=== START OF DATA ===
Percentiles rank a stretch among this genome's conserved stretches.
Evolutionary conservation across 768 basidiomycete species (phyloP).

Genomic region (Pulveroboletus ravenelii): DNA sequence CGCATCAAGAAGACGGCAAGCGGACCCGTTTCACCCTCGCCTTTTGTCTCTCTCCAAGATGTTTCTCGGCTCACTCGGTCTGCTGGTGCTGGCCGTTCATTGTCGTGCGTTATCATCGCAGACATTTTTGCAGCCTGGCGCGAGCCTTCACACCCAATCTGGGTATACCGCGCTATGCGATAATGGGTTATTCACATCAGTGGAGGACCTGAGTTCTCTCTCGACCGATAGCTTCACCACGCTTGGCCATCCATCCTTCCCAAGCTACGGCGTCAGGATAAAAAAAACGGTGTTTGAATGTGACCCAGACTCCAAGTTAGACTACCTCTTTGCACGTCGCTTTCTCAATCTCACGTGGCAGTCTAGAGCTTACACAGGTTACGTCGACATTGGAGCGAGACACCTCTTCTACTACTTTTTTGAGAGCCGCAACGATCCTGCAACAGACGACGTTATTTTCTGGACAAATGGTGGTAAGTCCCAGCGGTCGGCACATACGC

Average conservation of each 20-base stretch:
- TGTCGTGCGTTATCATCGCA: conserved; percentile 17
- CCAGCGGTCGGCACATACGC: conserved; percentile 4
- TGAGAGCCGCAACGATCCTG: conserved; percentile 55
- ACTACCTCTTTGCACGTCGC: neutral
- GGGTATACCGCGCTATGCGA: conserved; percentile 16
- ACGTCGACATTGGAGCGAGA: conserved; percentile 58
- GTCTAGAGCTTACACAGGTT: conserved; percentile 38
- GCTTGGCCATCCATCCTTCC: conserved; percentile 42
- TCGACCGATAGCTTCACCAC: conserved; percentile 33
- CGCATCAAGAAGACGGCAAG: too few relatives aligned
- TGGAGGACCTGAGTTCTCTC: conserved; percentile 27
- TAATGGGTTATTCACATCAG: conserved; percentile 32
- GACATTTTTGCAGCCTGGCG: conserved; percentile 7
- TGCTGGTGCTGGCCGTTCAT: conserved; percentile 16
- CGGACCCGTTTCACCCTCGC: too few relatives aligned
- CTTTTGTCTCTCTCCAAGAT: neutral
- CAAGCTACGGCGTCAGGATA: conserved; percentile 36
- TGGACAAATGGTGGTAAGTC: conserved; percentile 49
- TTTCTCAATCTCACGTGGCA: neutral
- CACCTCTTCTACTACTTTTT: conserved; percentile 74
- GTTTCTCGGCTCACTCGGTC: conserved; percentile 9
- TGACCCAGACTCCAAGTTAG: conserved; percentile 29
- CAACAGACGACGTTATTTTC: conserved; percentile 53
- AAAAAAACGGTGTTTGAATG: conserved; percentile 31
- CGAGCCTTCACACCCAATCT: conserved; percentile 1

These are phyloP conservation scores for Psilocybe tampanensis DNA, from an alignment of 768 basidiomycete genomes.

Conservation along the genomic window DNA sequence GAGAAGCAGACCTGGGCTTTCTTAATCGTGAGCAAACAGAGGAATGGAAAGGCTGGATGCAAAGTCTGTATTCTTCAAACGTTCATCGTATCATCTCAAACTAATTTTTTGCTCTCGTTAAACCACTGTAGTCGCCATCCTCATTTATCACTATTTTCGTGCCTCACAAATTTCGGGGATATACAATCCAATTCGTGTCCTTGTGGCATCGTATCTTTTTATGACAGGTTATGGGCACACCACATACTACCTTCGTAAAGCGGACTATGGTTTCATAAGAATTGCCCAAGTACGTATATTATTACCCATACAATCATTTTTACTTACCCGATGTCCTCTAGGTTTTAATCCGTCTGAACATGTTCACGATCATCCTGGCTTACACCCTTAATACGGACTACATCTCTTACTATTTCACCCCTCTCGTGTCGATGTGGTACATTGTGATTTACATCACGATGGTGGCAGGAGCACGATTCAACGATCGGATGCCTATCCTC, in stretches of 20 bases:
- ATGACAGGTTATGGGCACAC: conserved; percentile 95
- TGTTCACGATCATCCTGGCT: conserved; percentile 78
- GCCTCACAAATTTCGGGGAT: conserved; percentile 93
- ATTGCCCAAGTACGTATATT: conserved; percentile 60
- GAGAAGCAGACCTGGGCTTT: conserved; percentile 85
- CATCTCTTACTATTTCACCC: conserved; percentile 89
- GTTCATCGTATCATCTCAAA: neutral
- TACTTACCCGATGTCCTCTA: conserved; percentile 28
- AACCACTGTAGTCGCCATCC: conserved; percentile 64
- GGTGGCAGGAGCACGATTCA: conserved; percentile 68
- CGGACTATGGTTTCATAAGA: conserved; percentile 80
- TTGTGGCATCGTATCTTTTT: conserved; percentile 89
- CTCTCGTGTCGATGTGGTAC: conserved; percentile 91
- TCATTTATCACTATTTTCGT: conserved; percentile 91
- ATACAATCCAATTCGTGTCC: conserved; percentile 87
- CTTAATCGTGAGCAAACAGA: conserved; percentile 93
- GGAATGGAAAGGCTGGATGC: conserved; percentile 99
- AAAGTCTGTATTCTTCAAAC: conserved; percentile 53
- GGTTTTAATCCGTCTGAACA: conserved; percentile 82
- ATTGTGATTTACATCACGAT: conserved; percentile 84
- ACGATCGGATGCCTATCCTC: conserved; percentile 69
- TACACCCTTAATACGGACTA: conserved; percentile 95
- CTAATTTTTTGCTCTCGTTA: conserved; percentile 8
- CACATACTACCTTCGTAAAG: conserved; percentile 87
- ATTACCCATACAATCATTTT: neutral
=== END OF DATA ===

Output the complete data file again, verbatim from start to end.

Percentiles rank a stretch among this genome's conserved stretches.
Evolutionary conservation across 768 basidiomycete species (phyloP).

Genomic region (Pulveroboletus ravenelii): DNA sequence CGCATCAAGAAGACGGCAAGCGGACCCGTTTCACCCTCGCCTTTTGTCTCTCTCCAAGATGTTTCTCGGCTCACTCGGTCTGCTGGTGCTGGCCGTTCATTGTCGTGCGTTATCATCGCAGACATTTTTGCAGCCTGGCGCGAGCCTTCACACCCAATCTGGGTATACCGCGCTATGCGATAATGGGTTATTCACATCAGTGGAGGACCTGAGTTCTCTCTCGACCGATAGCTTCACCACGCTTGGCCATCCATCCTTCCCAAGCTACGGCGTCAGGATAAAAAAAACGGTGTTTGAATGTGACCCAGACTCCAAGTTAGACTACCTCTTTGCACGTCGCTTTCTCAATCTCACGTGGCAGTCTAGAGCTTACACAGGTTACGTCGACATTGGAGCGAGACACCTCTTCTACTACTTTTTTGAGAGCCGCAACGATCCTGCAACAGACGACGTTATTTTCTGGACAAATGGTGGTAAGTCCCAGCGGTCGGCACATACGC

Average conservation of each 20-base stretch:
- TGTCGTGCGTTATCATCGCA: conserved; percentile 17
- CCAGCGGTCGGCACATACGC: conserved; percentile 4
- TGAGAGCCGCAACGATCCTG: conserved; percentile 55
- ACTACCTCTTTGCACGTCGC: neutral
- GGGTATACCGCGCTATGCGA: conserved; percentile 16
- ACGTCGACATTGGAGCGAGA: conserved; percentile 58
- GTCTAGAGCTTACACAGGTT: conserved; percentile 38
- GCTTGGCCATCCATCCTTCC: conserved; percentile 42
- TCGACCGATAGCTTCACCAC: conserved; percentile 33
- CGCATCAAGAAGACGGCAAG: too few relatives aligned
- TGGAGGACCTGAGTTCTCTC: conserved; percentile 27
- TAATGGGTTATTCACATCAG: conserved; percentile 32
- GACATTTTTGCAGCCTGGCG: conserved; percentile 7
- TGCTGGTGCTGGCCGTTCAT: conserved; percentile 16
- CGGACCCGTTTCACCCTCGC: too few relatives aligned
- CTTTTGTCTCTCTCCAAGAT: neutral
- CAAGCTACGGCGTCAGGATA: conserved; percentile 36
- TGGACAAATGGTGGTAAGTC: conserved; percentile 49
- TTTCTCAATCTCACGTGGCA: neutral
- CACCTCTTCTACTACTTTTT: conserved; percentile 74
- GTTTCTCGGCTCACTCGGTC: conserved; percentile 9
- TGACCCAGACTCCAAGTTAG: conserved; percentile 29
- CAACAGACGACGTTATTTTC: conserved; percentile 53
- AAAAAAACGGTGTTTGAATG: conserved; percentile 31
- CGAGCCTTCACACCCAATCT: conserved; percentile 1

These are phyloP conservation scores for Psilocybe tampanensis DNA, from an alignment of 768 basidiomycete genomes.

Conservation along the genomic window DNA sequence GAGAAGCAGACCTGGGCTTTCTTAATCGTGAGCAAACAGAGGAATGGAAAGGCTGGATGCAAAGTCTGTATTCTTCAAACGTTCATCGTATCATCTCAAACTAATTTTTTGCTCTCGTTAAACCACTGTAGTCGCCATCCTCATTTATCACTATTTTCGTGCCTCACAAATTTCGGGGATATACAATCCAATTCGTGTCCTTGTGGCATCGTATCTTTTTATGACAGGTTATGGGCACACCACATACTACCTTCGTAAAGCGGACTATGGTTTCATAAGAATTGCCCAAGTACGTATATTATTACCCATACAATCATTTTTACTTACCCGATGTCCTCTAGGTTTTAATCCGTCTGAACATGTTCACGATCATCCTGGCTTACACCCTTAATACGGACTACATCTCTTACTATTTCACCCCTCTCGTGTCGATGTGGTACATTGTGATTTACATCACGATGGTGGCAGGAGCACGATTCAACGATCGGATGCCTATCCTC, in stretches of 20 bases:
- ATGACAGGTTATGGGCACAC: conserved; percentile 95
- TGTTCACGATCATCCTGGCT: conserved; percentile 78
- GCCTCACAAATTTCGGGGAT: conserved; percentile 93
- ATTGCCCAAGTACGTATATT: conserved; percentile 60
- GAGAAGCAGACCTGGGCTTT: conserved; percentile 85
- CATCTCTTACTATTTCACCC: conserved; percentile 89
- GTTCATCGTATCATCTCAAA: neutral
- TACTTACCCGATGTCCTCTA: conserved; percentile 28
- AACCACTGTAGTCGCCATCC: conserved; percentile 64
- GGTGGCAGGAGCACGATTCA: conserved; percentile 68
- CGGACTATGGTTTCATAAGA: conserved; percentile 80
- TTGTGGCATCGTATCTTTTT: conserved; percentile 89
- CTCTCGTGTCGATGTGGTAC: conserved; percentile 91
- TCATTTATCACTATTTTCGT: conserved; percentile 91
- ATACAATCCAATTCGTGTCC: conserved; percentile 87
- CTTAATCGTGAGCAAACAGA: conserved; percentile 93
- GGAATGGAAAGGCTGGATGC: conserved; percentile 99
- AAAGTCTGTATTCTTCAAAC: conserved; percentile 53
- GGTTTTAATCCGTCTGAACA: conserved; percentile 82
- ATTGTGATTTACATCACGAT: conserved; percentile 84
- ACGATCGGATGCCTATCCTC: conserved; percentile 69
- TACACCCTTAATACGGACTA: conserved; percentile 95
- CTAATTTTTTGCTCTCGTTA: conserved; percentile 8
- CACATACTACCTTCGTAAAG: conserved; percentile 87
- ATTACCCATACAATCATTTT: neutral